Shoring up the Digital Defense

While there are many things that make human beings’ skill-set special, none can be deemed as more valuable than our ability to find solutions. You see, when someone is capable of finding a way through every single situation, they eventually set themselves up to hit upon some notable milestones. This is proven by all what we have achieved so far, with one testimony coming from a creation called technology. Technology’s emergence was a pivotal moment in our history, considering it brought a skill-set that we had never seen before, and most notably, it brought that to our whole spectrum. Nevertheless, despite the unprecedented ability in play here, the creation won’t quite turn out to be flawless. In fact, people will soon enough find various inroads through which they could use technology to fulfil their own ulterior motives. This dynamic has only gotten worse over time, but to tell you the truth, Apple’s recent move might just instigate a major power shift moving forward.

Amidst the growing cybersecurity concerns, Apple has officially unveiled a new feature called Lockdown Mode, which is designed to protect high-profile users against sophisticated spyware such as Pegasus. Set to launch this fall, the lockdown mode will shore up the device’s defence by turning off several features when not in use, therefore limiting the potential surface for attack. If we talk at a more granular level, it will disable many preview features in iMessage, limit JavaScript on the Safari browser, prevent new configuration profiles from being installed, block wired connections, while also shutting down incoming Apple services’ requests. The mode is going to available on iPhones, iPads, as well as Apple Macs. Talk about the supported software version, the function is expected to work alongside iOS 16, iPadOS 16, and macOS Ventura, at least for now. Apple’s announcement interestingly comes after a revelation that revolved around how the company’s devices were vulnerable to zero-click attacks, which, like the name suggests, don’t require the user to click on the malicious link. The runner will become so serious that even US lawmakers will enter the picture to pressurize Apple into taking an action. Now, after working for months, the tech giant has finally provided a foolproof answer, and it’s so confident about it that the company will pay $2 million to anyone who can locate a loophole in the feature.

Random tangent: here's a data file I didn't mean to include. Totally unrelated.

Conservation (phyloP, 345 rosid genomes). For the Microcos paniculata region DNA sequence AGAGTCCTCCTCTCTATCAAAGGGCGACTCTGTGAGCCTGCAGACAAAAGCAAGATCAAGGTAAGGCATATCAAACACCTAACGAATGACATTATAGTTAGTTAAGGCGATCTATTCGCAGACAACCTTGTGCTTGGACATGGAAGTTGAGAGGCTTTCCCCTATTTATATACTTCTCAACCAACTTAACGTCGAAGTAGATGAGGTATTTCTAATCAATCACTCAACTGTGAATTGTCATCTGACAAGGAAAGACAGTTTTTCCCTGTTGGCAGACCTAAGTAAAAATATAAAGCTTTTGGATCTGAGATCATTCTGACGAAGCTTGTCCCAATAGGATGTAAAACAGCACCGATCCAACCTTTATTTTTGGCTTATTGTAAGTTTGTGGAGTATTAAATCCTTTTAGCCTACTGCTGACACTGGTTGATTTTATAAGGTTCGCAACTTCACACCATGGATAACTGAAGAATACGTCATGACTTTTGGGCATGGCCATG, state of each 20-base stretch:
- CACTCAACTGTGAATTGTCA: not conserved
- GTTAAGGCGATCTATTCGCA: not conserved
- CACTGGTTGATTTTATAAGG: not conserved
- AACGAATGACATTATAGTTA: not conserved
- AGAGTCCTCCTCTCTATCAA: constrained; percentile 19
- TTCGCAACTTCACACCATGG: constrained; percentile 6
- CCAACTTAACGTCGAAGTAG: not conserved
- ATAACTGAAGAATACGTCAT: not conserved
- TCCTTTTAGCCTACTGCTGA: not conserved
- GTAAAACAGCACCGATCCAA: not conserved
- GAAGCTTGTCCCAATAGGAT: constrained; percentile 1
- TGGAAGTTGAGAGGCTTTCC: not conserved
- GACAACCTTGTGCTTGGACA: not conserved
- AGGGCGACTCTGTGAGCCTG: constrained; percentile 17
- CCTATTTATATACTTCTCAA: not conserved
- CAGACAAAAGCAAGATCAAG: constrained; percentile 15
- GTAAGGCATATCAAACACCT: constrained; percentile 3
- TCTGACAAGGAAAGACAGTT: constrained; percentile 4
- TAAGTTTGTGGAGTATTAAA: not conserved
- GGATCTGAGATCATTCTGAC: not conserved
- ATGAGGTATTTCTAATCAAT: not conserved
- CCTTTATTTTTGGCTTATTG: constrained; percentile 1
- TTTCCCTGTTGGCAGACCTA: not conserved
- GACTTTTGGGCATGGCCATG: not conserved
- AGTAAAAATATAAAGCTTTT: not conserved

“While the vast majority of users will never be the victims of highly targeted cyberattacks, we will work tirelessly to protect the small number of users who are,” said Ivan Krstić, Apple’s head of security engineering and architecture. “Lockdown Mode is a groundbreaking capability that reflects our unwavering commitment to protecting users from even the rarest, most sophisticated attacks.”

 

 

Share

Related

Shooting for the Moon

The dreams and fascinations of a human being are...

Smart but Dangerous

If we are being honest, human beings actually love...

Another Change in the Plan

One of the best things about a human life...

Catching up with the Evolving Landscape

Even though growth can look different for different people,...

Donegal Group Inc. Announces Inclusion of Mountain States Insurance Business

Donegal Group Inc.—an insurance holding company whose insurance subsidiaries...

Increasing Psychological Safety in a Digital World

We are in a time of rebirth. The leadership...

Petal Secures $140 Million Investment; Hits $800 Million Valuation

The world around us is far more layered than...

Marketing the Smarter Way

We can be anything as individuals, but a big...

Will Quantum computing really affect a company’s security posture?

Since the time of Covid, no one goes to...

Supply chain security and the Bugs Existing in it

Haroon Meer is the founding father of Thinkst, the...